Previously on Tuesday, Iran claimed responsibility for the drone attacks that allegedly killed two children, with Iran’s Foreign Minister Hossein Amir-Abdollahian stating it directly targeted ‘Iranian terrorist groups’(3). This comes as last month, 11 security personnel were killed in an Iranian Police Station by Jasish Al-Adel, the organisation which Iran claims to target within Pakistan. Pakistan was not the only nation subject to Iranian air-strikes, with the Islamic Revolutionary Guard Corps also claiming responsibility for a plethora of air-strikes in Iraq and Syria, additionally carried out on Tuesday. To deflect criticism, Iranian officials, including President Ebrahim Raisi, have emphasised the issue of protecting Iranian security, and compared the strikes to those carried out by the United States in Iraq and Syria.
Jalil Abbas Jilani, Pakistan’s foreign minister, claimed these attacks were an ‘unprovoked violation of its airspace’, and asserted Pakistan’s right to self-defence. Following Pakistan’s retaliation to Iran on Wednesday, Mumtaz Zahra Balloch preempted criticism by stating that Pakistan ‘fully respects the sovereignty and territorial integrity of the Islamic Republic of Iran’, and stated the attacks were for Pakistan’s own domestic security and national interests.
Iran and Pakistan have endured decades of minor hostilities with each other, with both nations blaming the other for turning a blind eye to Baloch militants either side of the border, and occasionally engaging in ideological opposition due to Pakistan’s Sunni majority and Iran’s Shia majority population. Despite this, relations in recent years between the two nations have been relatively cordial, mediated largely by China. Whilst Iran has conducted low-level anti-terrorism operations in the region in the past, none have materialised to such a scale as we have seen this week. This severity can largely be accredited to the down-turn in recent Iran-Pakistan relations, and renewed anxieties about terrorist groups within the region. Iran has seen some of the deadliest terrorist attacks in its recent history over the past month, with almost 100 dead in two blasts claimed by Isis at a ceremony marking the anniversary of the killing of Qassem Suleimani.
Trump storms to victory in snowy Iowa, while Haley stumbles along and DeSantis crumbled
Iowans went to ‘caucus’ on January the 15th 2024, in the midst of extreme weather (sub 20 degrees and heavy snowfall), which disrupted the final days of the campaign. The weather had introduced a final element of uncertainty: pundits wondered which groups of voters would be more motivated to face the dangerous weather and get out and vote? However, while plunging temperatures may have contributed to record low turnout (only 15% of Registered Republicans showed up to vote) the result was largely in line with expectation. Trump received a majority of the vote, and won 98 out of Iowa’s 99 counties. At 51%, Trump’s share of the vote is the highest ever result for a non-incumbent candidate in the Republican Iowa Caucus. Historically, Trump’s 2024 win is comparable with Al Gore and George W Bush’s performances in the Iowa Caucus in 2000, (who respectively won 63% and 41% of the vote) and both ended up comfortably becoming their party’s presidential nominee.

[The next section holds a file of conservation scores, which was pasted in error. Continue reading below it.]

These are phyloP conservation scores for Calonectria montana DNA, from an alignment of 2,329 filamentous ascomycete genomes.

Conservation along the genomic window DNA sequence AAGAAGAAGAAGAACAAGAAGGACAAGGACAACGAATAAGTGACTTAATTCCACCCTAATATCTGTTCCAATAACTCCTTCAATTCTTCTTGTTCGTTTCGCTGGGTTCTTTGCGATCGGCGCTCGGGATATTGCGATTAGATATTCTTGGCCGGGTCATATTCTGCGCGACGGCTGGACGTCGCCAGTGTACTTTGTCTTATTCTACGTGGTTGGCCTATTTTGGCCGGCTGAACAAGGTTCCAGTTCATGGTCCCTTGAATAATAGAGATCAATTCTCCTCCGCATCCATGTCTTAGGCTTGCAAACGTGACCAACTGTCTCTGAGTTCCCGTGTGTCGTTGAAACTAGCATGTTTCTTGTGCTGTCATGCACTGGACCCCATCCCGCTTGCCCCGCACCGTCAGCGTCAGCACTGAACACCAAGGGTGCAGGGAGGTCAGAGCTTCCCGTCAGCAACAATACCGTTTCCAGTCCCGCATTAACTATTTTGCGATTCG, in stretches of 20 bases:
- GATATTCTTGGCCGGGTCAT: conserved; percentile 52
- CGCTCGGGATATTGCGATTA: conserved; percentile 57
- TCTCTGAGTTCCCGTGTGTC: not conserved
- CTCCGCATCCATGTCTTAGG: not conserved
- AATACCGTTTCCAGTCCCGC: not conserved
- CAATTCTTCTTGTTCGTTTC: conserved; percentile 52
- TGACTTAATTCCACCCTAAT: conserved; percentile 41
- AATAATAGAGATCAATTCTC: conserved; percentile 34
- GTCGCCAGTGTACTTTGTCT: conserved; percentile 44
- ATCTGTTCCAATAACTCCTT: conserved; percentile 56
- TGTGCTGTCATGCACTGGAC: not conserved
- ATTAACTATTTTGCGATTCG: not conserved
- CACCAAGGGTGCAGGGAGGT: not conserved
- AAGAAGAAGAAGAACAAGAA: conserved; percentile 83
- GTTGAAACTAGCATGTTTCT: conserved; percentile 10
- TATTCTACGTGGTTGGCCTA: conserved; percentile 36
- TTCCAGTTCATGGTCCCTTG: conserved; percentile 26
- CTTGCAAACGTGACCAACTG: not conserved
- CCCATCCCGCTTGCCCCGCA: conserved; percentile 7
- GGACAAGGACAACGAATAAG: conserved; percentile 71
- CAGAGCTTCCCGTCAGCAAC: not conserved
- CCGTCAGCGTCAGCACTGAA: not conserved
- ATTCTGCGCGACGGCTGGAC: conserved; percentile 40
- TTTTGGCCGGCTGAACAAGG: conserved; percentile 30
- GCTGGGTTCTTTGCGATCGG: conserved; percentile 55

The rest of the non-Trump vote was split by three candidates : Ron DeSantis (Governor of Florida) came second and garnered 21% of the vote. He was closely followed by Nikki Haley (Former Governor of South Carolina and US ambassador to the UN) who got 19% of the vote and Vivek Ramaswamy (a Biotech entrepreneur) who got 8%. While DeSantis and Haley both remain in the race, Ramaswamy’s poor showing meant that he suspended his campaign. Asa Hutchinson (a moderate conservative former Arkansas Governor) also dropped out after receiving less than 200 votes out of 110,000 voters. Prompting the DNC to respond with a statement saying his withdrawal “was a shock to those of us who could’ve sworn he had already dropped out” which then led the White House chief of staff to call Asa Hutchinson and apologise.
By avoiding a humiliating third-place in the race DeSantis may have been able to claim a ‘win’ against Nikki Haley. However, DeSantis also announced he was dropping out of the race on Sunday. DeSantis probably recognised that his performance in Iowa was not good enough to help him fundamentally change the race in New Hampshire (where he had been polling in the low single digits).